cannot understand what they are reading without
knowing what most of the words mean
Edith Cowan University
The Fogarty Learning Centre
School of Education
Levels of word knowledge…
1. Have never seen or heard it
2. Have seen or heard it but unsure
Module
of meaning
3. Vaguely know meaning; can
associate it with concept or context
4. Know meaning well enough to explain it
interlocutor acclivity fudiciary osculate
2
Edith Cowan University
The Fogarty Learning Centre
School of Education
Tiers of word knowledge…
• Tier One words are basic,
everyday words; should be known
Module 2
• Tier Two words are understood by
mature users. These should be
targeted for instruction; will differ depending on age
of group; should increase text comprehension
• Tier Three words are low-frequency, specialised
words limited to certain fields of knowledge; should
only be taught as required
Edith Cowan University
The Fogarty Learning Centre
School of Education
What teachers can do…
• Explicitly pre-teach new terminology
• Build large “living” Word Wall” of Unit
vocabulary; lists with definitions and spelling
tips displayed (large) and referred to often
• Group similar words to show patterns
• Interesting word charts to flag particular
words in specific text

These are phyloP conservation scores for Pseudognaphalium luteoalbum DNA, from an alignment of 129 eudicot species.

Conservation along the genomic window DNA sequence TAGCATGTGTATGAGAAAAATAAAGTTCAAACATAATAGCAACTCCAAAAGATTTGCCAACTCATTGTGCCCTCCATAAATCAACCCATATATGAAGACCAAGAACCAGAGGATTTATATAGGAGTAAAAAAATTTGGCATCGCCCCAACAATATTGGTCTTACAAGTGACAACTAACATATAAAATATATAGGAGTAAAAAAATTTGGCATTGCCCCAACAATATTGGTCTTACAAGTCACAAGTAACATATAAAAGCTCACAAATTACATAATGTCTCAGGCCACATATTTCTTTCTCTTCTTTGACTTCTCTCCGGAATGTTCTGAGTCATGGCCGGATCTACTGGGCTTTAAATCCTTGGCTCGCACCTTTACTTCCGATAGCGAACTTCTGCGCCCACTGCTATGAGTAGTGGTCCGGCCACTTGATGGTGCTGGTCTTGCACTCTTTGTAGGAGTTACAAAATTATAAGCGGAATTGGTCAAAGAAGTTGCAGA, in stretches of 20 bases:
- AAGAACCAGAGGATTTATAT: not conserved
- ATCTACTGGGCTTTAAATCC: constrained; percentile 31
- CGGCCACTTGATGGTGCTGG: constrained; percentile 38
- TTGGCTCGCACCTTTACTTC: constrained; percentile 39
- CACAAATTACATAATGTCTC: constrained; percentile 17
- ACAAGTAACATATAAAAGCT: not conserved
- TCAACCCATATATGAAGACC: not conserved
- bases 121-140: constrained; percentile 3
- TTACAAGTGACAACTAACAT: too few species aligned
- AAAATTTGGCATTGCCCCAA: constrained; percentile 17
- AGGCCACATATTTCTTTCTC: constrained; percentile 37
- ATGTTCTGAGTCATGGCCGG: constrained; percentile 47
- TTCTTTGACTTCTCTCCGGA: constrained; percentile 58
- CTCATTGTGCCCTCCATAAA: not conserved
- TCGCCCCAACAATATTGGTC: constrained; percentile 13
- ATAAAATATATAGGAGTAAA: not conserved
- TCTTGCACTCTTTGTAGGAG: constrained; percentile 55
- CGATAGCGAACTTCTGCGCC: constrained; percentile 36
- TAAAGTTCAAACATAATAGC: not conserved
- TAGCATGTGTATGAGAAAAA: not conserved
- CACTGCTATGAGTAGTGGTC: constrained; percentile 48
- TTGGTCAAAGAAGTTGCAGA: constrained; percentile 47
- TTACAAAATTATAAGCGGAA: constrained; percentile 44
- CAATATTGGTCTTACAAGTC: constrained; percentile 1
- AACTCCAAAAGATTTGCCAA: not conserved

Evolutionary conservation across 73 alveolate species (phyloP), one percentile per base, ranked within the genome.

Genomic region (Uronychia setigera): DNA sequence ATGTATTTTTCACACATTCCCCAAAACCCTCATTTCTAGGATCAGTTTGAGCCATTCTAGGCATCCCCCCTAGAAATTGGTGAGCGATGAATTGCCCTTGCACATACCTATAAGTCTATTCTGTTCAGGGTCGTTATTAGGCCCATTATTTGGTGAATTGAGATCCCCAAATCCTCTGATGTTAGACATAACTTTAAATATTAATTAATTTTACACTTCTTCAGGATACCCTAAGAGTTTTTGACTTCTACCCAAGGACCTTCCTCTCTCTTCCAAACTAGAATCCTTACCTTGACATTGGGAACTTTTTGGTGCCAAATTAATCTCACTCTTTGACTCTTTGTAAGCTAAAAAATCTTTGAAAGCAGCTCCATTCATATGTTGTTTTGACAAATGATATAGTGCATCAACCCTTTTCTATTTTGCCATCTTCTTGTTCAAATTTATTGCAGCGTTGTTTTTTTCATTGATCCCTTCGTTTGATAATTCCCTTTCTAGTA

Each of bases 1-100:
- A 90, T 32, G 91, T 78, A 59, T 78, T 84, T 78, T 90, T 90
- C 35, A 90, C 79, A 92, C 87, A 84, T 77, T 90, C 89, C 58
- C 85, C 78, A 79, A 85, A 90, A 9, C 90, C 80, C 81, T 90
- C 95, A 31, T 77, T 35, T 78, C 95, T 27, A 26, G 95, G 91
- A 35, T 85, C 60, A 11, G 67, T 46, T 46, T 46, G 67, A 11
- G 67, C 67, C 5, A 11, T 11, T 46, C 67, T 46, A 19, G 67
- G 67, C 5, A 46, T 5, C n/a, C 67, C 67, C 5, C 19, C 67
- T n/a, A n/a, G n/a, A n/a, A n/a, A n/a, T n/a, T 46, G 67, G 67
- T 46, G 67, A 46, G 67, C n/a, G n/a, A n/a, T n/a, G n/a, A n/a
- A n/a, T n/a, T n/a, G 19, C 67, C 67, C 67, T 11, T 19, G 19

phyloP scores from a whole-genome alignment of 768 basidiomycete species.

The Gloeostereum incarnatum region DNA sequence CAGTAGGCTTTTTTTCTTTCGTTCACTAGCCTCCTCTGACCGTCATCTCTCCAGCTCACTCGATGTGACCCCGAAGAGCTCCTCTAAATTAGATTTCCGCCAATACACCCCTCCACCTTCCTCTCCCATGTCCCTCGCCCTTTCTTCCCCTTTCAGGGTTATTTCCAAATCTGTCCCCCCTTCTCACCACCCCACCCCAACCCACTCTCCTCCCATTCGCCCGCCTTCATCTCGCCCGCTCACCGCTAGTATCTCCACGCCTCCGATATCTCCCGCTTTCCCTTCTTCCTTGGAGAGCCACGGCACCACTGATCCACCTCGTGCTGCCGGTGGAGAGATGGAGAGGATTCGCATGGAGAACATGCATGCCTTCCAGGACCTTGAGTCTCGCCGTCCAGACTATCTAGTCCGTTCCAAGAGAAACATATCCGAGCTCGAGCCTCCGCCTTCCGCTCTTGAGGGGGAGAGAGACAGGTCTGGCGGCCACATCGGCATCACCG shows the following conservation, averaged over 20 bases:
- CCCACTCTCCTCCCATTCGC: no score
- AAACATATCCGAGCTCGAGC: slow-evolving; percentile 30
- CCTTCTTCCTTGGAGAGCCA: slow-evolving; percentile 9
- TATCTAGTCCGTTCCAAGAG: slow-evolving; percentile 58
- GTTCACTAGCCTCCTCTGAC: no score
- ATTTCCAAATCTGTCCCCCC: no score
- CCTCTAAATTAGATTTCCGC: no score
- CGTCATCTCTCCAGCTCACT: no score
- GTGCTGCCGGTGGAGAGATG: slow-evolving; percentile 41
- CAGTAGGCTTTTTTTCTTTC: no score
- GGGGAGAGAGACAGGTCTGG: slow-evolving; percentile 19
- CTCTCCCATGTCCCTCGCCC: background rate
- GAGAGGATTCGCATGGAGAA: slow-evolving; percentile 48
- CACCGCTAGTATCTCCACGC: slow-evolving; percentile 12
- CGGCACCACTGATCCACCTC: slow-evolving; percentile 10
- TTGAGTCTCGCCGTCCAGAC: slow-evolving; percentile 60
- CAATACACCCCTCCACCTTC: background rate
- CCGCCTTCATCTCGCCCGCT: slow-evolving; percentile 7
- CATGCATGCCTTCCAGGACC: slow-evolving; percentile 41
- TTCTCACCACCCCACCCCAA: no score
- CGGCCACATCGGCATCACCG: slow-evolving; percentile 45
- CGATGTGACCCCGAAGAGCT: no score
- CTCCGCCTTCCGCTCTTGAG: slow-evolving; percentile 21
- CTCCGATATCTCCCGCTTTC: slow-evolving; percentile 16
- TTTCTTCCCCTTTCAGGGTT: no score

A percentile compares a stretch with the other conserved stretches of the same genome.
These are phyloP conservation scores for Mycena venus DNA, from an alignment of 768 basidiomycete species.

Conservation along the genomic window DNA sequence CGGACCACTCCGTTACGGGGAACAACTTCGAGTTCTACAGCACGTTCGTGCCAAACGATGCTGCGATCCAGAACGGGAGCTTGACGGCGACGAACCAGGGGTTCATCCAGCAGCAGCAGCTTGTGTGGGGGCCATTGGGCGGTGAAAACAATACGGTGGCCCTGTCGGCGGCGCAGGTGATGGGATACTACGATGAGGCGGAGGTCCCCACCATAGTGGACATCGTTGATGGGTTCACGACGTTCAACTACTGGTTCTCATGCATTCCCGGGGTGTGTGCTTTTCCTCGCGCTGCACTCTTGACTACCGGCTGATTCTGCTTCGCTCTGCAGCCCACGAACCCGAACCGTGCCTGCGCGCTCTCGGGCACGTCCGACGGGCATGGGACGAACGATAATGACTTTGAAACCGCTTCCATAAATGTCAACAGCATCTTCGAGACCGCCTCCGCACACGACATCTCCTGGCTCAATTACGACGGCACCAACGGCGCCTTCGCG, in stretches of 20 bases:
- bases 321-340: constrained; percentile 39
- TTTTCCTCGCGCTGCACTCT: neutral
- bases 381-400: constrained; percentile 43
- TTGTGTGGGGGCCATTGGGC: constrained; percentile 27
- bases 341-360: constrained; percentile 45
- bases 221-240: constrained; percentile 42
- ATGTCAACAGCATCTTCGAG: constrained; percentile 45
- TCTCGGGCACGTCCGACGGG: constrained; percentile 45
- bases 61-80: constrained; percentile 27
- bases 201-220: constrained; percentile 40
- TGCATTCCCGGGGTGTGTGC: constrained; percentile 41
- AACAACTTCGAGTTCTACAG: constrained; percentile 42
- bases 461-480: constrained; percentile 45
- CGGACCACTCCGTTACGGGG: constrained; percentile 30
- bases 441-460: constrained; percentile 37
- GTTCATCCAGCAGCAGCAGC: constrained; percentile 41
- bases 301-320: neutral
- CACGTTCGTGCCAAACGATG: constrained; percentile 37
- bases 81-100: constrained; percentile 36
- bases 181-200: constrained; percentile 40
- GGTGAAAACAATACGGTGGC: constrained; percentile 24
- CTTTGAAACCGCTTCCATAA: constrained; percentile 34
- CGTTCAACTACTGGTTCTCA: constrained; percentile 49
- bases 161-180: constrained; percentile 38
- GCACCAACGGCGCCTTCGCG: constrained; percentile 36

Edith Cowan University
The Fogarty Learning Centre
School of Education
Teach relevant morphemes (units of
meaning)
• Morphemes are letter patterns that also have
meaning – so knowing these helps word
reading, spelling and comprehension
• Many technical words have been created by
joining morphemes together
• Morphemes may be
– syntactic (-s, -ed, ing),
– Prefixes, suffixs
– etymological (Greek/Latin roots)
Edith Cowan University
The Fogarty Learning Centre
School of Education
Morphemes, cont.
• Older students don’t mind learning
morphemes – larger units
• Knowing hydro means “water” helps with
meaning of hydrogen, hydrant, hydroelectric,
hydrofoil and hydrophobia and the less
common hydroacoustic, hydrostatics and
hydrographic.
• What is the meaning of haemocytometer
Edith Cowan University
The Fogarty Learning Centre
School of Education
Word sorts
• Give student pairs a collection of words
related to unit for categorisation in different
ways
• Can also provide category names
• Can be left to students to decide as long as
they can defend categories
• Can categorise on basis of syntactic features
Edith Cowan University
School of Education
5. Fluency
Edith Cowan University
The Fogarty Learning Centre
School of Education
Fluency is…
…when the magic happens…